1999 Project: Games 32-34

Click here for an intro/manifesto on The 1999 Project.

dinger.JPGMay 10, 1999: Rockies 10, Mets 3

On a frigid night in Colorado, Al Leiter was left in just a tad too long yet again. He scattered four runs over his first six innings, a small victory in the offense-happy confines of Coors Field. Then, after a leadoff triple to Dante Bichette in the seventh, Leiter began to unravel, eventually giving a three-run homer to rookie Henry Blanco. Mike Piazza came into the game hitting .449 at Coors Field, but was limited to one single by former battery mate Pedro Estacio.

In the colorful words of the Daily News, “the Mets’ starting rotation continued to possess the hue and smell of sewer water.”

May 11, 1999: Rockies 8, Mets 5

Before this game, Mets starter Bobby J. Jones said simply, “I don’t like pitching here.” That became abundantly clear very quickly. He gave up two homers to Rockies slugger Todd Helton, and eight runs total in 5 1/3 innings. His counterpart, Colorado starter/future Met Bobby M. Jones, held the Mets to two runs in his five innings of work. In a bit of meaningless trivia, this marked the first time in 100 years that two pitchers with identical first and last names had faced each other.

At the end of the day, the Mets starters were 11-14 on the season with an unsightly ERA of 5.30. Pitching coach Bob Apodaca recalled his days coaching in triple-A Norfolk, when his staff allowed 108 runs in only 10 games. “It’s a contagious disease that no one can be immune to. We’re just waiting for one starter to stop it.”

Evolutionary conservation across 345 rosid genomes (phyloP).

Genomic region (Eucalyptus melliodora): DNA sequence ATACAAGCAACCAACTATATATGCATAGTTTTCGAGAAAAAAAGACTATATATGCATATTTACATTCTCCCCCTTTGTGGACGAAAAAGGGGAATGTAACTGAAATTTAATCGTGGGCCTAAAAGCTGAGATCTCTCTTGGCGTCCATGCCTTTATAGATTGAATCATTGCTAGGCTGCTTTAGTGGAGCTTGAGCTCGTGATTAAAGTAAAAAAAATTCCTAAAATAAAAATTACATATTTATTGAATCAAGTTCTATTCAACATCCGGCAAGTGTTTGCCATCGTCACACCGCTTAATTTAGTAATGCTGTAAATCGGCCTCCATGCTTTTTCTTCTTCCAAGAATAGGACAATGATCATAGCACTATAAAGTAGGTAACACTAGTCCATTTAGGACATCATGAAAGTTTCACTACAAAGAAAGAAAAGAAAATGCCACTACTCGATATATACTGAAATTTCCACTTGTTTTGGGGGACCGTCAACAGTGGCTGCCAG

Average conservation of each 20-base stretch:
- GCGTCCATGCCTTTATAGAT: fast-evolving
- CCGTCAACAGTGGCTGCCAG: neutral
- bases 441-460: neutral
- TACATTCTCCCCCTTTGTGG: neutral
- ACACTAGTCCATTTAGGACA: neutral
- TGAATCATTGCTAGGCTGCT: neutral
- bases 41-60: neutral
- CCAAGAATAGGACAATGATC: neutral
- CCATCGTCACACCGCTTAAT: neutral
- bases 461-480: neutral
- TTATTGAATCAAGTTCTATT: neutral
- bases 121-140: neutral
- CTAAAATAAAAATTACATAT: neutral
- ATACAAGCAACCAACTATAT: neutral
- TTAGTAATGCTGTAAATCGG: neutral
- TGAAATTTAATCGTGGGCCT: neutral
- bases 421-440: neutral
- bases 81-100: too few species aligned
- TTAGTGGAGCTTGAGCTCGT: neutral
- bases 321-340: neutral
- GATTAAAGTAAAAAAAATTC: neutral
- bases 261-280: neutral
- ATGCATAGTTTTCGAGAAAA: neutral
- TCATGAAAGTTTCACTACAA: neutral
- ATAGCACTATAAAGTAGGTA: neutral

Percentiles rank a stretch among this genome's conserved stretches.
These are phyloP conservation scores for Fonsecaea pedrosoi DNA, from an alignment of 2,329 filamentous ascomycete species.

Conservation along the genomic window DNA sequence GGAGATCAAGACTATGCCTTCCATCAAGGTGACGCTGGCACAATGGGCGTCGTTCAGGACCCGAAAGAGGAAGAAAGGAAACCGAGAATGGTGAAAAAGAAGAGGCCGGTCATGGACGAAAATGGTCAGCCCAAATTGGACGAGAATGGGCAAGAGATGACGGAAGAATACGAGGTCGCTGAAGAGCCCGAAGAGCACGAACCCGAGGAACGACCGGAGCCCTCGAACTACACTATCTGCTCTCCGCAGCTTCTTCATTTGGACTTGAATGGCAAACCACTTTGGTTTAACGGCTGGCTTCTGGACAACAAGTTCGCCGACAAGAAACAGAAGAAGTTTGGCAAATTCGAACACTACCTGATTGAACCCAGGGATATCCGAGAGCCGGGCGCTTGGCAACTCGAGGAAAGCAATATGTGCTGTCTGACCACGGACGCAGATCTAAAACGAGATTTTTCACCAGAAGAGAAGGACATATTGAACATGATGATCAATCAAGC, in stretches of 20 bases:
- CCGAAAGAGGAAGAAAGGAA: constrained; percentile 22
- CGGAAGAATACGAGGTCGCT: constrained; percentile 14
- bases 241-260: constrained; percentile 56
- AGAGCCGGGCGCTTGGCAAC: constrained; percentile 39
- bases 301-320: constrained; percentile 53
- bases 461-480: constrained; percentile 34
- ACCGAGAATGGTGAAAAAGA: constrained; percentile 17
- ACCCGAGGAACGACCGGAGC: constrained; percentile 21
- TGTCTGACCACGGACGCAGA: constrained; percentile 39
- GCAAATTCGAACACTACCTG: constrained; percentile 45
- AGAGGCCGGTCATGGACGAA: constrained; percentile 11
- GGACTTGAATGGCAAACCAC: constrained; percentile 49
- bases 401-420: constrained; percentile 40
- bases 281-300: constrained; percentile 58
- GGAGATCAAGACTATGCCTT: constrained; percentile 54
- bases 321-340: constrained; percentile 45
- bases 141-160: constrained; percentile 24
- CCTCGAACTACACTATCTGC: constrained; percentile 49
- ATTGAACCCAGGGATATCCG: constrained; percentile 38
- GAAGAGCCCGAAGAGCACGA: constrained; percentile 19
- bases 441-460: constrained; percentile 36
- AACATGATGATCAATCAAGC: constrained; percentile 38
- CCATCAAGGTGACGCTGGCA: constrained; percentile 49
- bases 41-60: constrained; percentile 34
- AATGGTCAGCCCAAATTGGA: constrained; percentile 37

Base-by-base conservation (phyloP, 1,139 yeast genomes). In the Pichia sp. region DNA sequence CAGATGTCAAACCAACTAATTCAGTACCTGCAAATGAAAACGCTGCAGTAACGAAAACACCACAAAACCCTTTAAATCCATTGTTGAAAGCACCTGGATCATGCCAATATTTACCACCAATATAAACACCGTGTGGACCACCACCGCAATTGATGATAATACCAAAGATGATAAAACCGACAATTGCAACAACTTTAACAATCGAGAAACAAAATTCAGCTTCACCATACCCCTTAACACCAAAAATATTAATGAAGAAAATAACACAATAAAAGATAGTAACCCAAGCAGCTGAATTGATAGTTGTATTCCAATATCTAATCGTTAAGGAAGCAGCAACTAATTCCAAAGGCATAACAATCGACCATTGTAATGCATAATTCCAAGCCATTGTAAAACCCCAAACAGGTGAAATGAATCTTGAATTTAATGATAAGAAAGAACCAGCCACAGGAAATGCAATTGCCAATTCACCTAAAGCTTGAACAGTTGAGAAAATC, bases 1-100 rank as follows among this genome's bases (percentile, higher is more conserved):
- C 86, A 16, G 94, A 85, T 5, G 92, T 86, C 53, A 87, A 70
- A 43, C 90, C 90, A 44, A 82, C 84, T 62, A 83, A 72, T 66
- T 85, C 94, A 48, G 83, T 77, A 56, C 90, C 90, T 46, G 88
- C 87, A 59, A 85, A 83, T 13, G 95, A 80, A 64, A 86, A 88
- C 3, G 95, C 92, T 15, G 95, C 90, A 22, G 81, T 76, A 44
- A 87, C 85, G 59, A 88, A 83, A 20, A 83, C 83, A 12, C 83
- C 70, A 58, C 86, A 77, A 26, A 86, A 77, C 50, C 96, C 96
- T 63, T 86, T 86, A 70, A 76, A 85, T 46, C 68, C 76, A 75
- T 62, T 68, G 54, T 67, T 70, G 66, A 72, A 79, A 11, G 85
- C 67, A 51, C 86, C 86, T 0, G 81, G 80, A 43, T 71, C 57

May 12, 1999: Mets 10, Rockies 5

After an early exit in his previous start, Rick Reed took the ball on two days rest, preventing the combustible Orel Hershiser from taking the mound at Coors Field. He went five innings and gave up four runs–not bad for short rest, particularly in the thin Denver air. Thanks to an offensive outburst, this was enough to snap the Mets’ three-game losing streak. Scoring early runs hadn’t been a problem for them; tacking on had been. But the Mets led 6-0 after two innings in this one and never looked back.

The Mets held their breath when Reed was nailed in the posterior by a line drive off the bat of Angel Echevarria. But Reed stayed in the game, and wouldn’t blame the blow for a homer he gave up to Dante Bichette in the fifth inning. “My ass didn’t throw that pitch; my arm did.”